See how adolescent I can become at will? Now THAT is what I call maturity. I am happy with my (so perfectly apparent to the reader, I'm sure) controlled and planned emotional trajectory. Soon enough, I may become this terribly agonising agony aunt with All the Knowledge You Need about Relationships and their Aftermath, and coupled with the acidified Lynn Truss transformation, will provide perfect material for a new-age Ovidian tract.

But as the night progresses, I am talking more and more shit. So I will sign off. And as and when the dratted office car comes, go home and go to sleep. And dream of straplines and heads and blurbs?

Ohhhhhhhhhhhhhhh Godddddddddddddddd..............................

Sunday, October 02, 2005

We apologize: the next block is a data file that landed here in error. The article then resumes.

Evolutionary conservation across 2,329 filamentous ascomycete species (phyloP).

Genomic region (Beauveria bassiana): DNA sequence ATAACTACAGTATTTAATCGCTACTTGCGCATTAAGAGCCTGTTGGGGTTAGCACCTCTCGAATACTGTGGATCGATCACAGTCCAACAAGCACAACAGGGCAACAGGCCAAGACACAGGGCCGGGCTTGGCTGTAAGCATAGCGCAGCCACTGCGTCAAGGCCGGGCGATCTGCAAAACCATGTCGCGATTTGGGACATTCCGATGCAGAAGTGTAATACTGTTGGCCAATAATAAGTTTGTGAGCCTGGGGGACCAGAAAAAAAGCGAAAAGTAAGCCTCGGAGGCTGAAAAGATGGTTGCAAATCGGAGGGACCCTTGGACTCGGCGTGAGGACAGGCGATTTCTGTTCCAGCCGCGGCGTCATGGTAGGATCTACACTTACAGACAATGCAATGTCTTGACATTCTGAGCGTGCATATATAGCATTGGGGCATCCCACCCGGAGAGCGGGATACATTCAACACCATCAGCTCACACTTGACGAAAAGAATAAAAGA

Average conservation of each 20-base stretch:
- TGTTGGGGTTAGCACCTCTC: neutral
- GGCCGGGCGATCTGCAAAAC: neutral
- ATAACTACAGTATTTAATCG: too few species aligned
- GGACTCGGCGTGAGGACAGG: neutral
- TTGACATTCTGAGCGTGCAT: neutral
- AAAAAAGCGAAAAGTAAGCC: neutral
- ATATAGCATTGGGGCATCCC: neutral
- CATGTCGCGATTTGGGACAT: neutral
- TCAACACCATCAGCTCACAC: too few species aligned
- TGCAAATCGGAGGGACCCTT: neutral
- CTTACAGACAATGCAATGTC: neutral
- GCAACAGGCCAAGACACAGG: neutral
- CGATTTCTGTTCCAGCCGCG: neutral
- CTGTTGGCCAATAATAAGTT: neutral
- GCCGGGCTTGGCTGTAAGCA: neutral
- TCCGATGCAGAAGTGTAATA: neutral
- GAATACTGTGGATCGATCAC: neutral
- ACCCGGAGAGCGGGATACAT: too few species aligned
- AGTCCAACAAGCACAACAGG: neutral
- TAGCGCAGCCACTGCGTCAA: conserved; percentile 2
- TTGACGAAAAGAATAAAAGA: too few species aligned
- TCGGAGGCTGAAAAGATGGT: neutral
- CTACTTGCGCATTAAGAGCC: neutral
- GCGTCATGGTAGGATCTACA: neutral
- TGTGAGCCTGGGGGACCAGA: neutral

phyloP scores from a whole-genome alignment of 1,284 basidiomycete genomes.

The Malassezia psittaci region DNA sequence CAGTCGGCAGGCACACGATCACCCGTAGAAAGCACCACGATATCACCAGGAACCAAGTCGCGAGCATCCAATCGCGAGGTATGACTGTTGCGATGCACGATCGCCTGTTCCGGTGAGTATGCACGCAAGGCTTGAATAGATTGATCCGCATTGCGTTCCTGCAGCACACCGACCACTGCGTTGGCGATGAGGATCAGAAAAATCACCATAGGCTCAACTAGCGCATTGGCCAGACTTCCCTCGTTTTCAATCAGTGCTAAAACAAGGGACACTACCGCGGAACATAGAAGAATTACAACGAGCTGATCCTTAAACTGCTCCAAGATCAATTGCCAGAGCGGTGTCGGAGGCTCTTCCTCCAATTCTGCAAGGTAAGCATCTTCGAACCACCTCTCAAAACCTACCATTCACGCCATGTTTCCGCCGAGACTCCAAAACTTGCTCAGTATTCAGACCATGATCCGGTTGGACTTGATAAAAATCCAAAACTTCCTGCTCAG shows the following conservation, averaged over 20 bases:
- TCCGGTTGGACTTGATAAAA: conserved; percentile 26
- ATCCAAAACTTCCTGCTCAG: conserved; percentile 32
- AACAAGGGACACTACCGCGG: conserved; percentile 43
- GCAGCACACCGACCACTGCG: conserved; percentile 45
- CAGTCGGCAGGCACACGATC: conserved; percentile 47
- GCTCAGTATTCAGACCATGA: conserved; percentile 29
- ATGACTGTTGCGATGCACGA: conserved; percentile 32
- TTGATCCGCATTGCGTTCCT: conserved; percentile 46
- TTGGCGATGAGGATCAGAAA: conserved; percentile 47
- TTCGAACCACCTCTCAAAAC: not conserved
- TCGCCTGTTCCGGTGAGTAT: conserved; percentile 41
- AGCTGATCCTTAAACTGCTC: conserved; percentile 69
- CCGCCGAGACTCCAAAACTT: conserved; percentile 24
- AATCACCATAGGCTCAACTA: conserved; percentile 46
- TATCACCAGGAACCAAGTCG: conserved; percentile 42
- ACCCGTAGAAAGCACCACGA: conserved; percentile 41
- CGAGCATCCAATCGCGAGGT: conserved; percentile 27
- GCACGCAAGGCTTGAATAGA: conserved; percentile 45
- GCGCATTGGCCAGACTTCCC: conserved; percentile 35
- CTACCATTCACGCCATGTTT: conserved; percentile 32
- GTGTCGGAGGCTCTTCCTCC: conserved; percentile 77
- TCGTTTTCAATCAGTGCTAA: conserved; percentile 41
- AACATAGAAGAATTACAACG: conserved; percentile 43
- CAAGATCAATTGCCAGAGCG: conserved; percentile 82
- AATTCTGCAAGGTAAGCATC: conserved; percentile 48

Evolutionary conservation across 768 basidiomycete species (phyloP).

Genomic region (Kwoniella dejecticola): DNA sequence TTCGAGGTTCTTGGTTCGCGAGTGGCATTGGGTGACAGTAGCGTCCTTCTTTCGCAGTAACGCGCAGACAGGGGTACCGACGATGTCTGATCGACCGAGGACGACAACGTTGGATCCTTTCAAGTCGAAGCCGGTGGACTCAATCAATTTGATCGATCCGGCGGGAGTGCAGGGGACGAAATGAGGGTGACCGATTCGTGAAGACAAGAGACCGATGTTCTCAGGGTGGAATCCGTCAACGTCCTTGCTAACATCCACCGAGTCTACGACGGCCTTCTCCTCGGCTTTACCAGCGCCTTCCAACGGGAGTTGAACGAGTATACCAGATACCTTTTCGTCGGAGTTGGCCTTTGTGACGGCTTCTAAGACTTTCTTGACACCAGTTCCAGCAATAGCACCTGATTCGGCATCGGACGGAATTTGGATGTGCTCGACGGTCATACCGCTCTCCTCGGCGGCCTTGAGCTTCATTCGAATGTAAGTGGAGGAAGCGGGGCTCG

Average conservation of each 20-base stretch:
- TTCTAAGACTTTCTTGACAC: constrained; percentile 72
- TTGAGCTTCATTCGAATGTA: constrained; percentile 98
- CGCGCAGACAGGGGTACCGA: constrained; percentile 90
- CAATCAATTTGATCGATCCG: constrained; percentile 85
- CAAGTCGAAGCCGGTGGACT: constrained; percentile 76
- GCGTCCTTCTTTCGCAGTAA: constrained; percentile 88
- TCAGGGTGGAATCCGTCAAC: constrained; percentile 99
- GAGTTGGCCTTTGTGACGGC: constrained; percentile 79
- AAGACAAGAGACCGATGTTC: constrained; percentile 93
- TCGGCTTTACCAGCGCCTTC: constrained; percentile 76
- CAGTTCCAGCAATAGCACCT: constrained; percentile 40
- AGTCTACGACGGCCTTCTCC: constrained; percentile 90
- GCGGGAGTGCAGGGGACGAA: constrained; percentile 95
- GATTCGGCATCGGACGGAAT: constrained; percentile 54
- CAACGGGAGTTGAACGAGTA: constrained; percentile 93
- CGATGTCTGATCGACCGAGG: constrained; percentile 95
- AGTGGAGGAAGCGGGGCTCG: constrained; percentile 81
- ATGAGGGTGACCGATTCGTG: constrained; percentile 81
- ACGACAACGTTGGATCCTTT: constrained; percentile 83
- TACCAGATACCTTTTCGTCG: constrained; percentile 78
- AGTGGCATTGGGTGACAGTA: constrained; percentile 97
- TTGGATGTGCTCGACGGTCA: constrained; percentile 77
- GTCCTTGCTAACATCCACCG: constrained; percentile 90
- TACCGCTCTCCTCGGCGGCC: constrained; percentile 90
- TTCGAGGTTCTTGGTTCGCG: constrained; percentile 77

Something like this (scroll down to observe the entity called a poem that I am referring to) comes from too many trips at too unearthly hours, down familiar streets made totally and freshly unfamiliar by night - an experience that any sub-editor after a long haul at the desk knows only too well. Hmm… I see that after but four months at this damnedest job, I am already speaking as if I am anything but a rookie. And to think there is just two week of it left. The Indian Express people are understaffed as usual, but this time I SHALL NOT stay back for another month. No way. But I will, strangely enough, miss some aspects of the job (most of all the money, three guesses for that one.) But there are these weird moments… sometimes of a lull amidst the work in office when conversation stops, the sports people tilt their heads and laugh but I can’t hear what they say, the guy I have a sort-of fancy for (but then he’s STRANGE) looks askew and completely vulnerable and lost and not himself, Rupa-di (the other trainee sub) stares intently at some errant page that has probably gone and hung itself for good, and our little zoo is perfectly paused as if on the brink of some revelation. But then a packet crackles or a phone rings… or another batch of coffee is here, and one starts as if on a new paragraph.